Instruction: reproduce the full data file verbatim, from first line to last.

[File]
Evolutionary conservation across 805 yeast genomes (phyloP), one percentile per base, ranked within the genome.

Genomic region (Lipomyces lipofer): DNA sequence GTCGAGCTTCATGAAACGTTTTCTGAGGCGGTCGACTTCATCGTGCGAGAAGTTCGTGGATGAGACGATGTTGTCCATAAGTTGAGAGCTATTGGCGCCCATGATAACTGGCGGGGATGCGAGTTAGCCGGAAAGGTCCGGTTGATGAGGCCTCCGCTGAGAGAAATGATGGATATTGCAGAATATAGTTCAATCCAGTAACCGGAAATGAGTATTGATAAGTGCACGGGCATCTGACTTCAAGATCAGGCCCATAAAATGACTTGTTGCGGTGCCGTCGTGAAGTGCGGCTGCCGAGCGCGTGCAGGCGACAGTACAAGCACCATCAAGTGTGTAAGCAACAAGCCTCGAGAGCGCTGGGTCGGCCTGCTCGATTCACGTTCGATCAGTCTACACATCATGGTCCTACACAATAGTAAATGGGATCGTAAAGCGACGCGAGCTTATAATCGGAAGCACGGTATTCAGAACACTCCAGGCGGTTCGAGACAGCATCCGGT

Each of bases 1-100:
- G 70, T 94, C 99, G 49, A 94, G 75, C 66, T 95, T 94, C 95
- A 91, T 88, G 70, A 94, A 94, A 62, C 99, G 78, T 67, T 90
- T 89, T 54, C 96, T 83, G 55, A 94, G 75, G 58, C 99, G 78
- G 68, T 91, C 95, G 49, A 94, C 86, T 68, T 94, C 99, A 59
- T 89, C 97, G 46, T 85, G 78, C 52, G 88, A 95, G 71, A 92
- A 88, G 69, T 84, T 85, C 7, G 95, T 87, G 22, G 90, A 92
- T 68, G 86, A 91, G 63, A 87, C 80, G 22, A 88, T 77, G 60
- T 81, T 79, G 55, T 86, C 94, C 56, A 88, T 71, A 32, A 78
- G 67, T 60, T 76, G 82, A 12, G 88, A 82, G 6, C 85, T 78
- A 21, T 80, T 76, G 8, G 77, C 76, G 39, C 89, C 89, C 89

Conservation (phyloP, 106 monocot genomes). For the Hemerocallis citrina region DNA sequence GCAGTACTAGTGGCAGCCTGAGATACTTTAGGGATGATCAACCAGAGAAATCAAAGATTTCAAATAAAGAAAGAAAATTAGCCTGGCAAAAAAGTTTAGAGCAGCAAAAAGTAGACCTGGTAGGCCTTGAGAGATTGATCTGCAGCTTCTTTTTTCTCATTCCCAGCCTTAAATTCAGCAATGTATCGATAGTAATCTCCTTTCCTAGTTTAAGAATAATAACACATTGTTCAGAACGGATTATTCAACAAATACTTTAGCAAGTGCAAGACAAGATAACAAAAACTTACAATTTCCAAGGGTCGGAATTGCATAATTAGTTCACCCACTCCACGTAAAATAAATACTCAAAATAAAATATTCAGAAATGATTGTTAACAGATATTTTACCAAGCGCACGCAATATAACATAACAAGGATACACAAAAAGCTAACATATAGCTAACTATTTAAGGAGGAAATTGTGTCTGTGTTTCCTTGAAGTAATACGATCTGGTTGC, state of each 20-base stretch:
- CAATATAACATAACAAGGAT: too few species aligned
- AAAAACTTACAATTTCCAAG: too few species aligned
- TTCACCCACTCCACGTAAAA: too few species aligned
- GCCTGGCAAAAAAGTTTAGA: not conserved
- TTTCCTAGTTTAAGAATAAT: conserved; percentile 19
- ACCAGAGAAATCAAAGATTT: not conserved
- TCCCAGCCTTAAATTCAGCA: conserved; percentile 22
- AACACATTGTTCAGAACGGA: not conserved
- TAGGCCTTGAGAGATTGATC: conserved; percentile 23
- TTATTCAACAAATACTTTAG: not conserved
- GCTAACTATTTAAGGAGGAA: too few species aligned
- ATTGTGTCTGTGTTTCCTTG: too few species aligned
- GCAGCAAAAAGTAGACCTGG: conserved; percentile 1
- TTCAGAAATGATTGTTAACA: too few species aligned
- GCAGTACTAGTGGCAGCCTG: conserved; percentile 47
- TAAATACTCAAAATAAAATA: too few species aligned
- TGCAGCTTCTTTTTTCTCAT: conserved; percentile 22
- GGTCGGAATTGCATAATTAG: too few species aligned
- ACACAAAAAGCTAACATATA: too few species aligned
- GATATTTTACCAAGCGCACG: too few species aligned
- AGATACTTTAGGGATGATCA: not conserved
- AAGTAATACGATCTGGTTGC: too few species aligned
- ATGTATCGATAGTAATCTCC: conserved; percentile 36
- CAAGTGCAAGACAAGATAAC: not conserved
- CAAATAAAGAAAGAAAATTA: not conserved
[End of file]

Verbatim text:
Evolutionary conservation across 805 yeast genomes (phyloP), one percentile per base, ranked within the genome.

Genomic region (Lipomyces lipofer): DNA sequence GTCGAGCTTCATGAAACGTTTTCTGAGGCGGTCGACTTCATCGTGCGAGAAGTTCGTGGATGAGACGATGTTGTCCATAAGTTGAGAGCTATTGGCGCCCATGATAACTGGCGGGGATGCGAGTTAGCCGGAAAGGTCCGGTTGATGAGGCCTCCGCTGAGAGAAATGATGGATATTGCAGAATATAGTTCAATCCAGTAACCGGAAATGAGTATTGATAAGTGCACGGGCATCTGACTTCAAGATCAGGCCCATAAAATGACTTGTTGCGGTGCCGTCGTGAAGTGCGGCTGCCGAGCGCGTGCAGGCGACAGTACAAGCACCATCAAGTGTGTAAGCAACAAGCCTCGAGAGCGCTGGGTCGGCCTGCTCGATTCACGTTCGATCAGTCTACACATCATGGTCCTACACAATAGTAAATGGGATCGTAAAGCGACGCGAGCTTATAATCGGAAGCACGGTATTCAGAACACTCCAGGCGGTTCGAGACAGCATCCGGT

Each of bases 1-100:
- G 70, T 94, C 99, G 49, A 94, G 75, C 66, T 95, T 94, C 95
- A 91, T 88, G 70, A 94, A 94, A 62, C 99, G 78, T 67, T 90
- T 89, T 54, C 96, T 83, G 55, A 94, G 75, G 58, C 99, G 78
- G 68, T 91, C 95, G 49, A 94, C 86, T 68, T 94, C 99, A 59
- T 89, C 97, G 46, T 85, G 78, C 52, G 88, A 95, G 71, A 92
- A 88, G 69, T 84, T 85, C 7, G 95, T 87, G 22, G 90, A 92
- T 68, G 86, A 91, G 63, A 87, C 80, G 22, A 88, T 77, G 60
- T 81, T 79, G 55, T 86, C 94, C 56, A 88, T 71, A 32, A 78
- G 67, T 60, T 76, G 82, A 12, G 88, A 82, G 6, C 85, T 78
- A 21, T 80, T 76, G 8, G 77, C 76, G 39, C 89, C 89, C 89

Conservation (phyloP, 106 monocot genomes). For the Hemerocallis citrina region DNA sequence GCAGTACTAGTGGCAGCCTGAGATACTTTAGGGATGATCAACCAGAGAAATCAAAGATTTCAAATAAAGAAAGAAAATTAGCCTGGCAAAAAAGTTTAGAGCAGCAAAAAGTAGACCTGGTAGGCCTTGAGAGATTGATCTGCAGCTTCTTTTTTCTCATTCCCAGCCTTAAATTCAGCAATGTATCGATAGTAATCTCCTTTCCTAGTTTAAGAATAATAACACATTGTTCAGAACGGATTATTCAACAAATACTTTAGCAAGTGCAAGACAAGATAACAAAAACTTACAATTTCCAAGGGTCGGAATTGCATAATTAGTTCACCCACTCCACGTAAAATAAATACTCAAAATAAAATATTCAGAAATGATTGTTAACAGATATTTTACCAAGCGCACGCAATATAACATAACAAGGATACACAAAAAGCTAACATATAGCTAACTATTTAAGGAGGAAATTGTGTCTGTGTTTCCTTGAAGTAATACGATCTGGTTGC, state of each 20-base stretch:
- CAATATAACATAACAAGGAT: too few species aligned
- AAAAACTTACAATTTCCAAG: too few species aligned
- TTCACCCACTCCACGTAAAA: too few species aligned
- GCCTGGCAAAAAAGTTTAGA: not conserved
- TTTCCTAGTTTAAGAATAAT: conserved; percentile 19
- ACCAGAGAAATCAAAGATTT: not conserved
- TCCCAGCCTTAAATTCAGCA: conserved; percentile 22
- AACACATTGTTCAGAACGGA: not conserved
- TAGGCCTTGAGAGATTGATC: conserved; percentile 23
- TTATTCAACAAATACTTTAG: not conserved
- GCTAACTATTTAAGGAGGAA: too few species aligned
- ATTGTGTCTGTGTTTCCTTG: too few species aligned
- GCAGCAAAAAGTAGACCTGG: conserved; percentile 1
- TTCAGAAATGATTGTTAACA: too few species aligned
- GCAGTACTAGTGGCAGCCTG: conserved; percentile 47
- TAAATACTCAAAATAAAATA: too few species aligned
- TGCAGCTTCTTTTTTCTCAT: conserved; percentile 22
- GGTCGGAATTGCATAATTAG: too few species aligned
- ACACAAAAAGCTAACATATA: too few species aligned
- GATATTTTACCAAGCGCACG: too few species aligned
- AGATACTTTAGGGATGATCA: not conserved
- AAGTAATACGATCTGGTTGC: too few species aligned
- ATGTATCGATAGTAATCTCC: conserved; percentile 36
- CAAGTGCAAGACAAGATAAC: not conserved
- CAAATAAAGAAAGAAAATTA: not conserved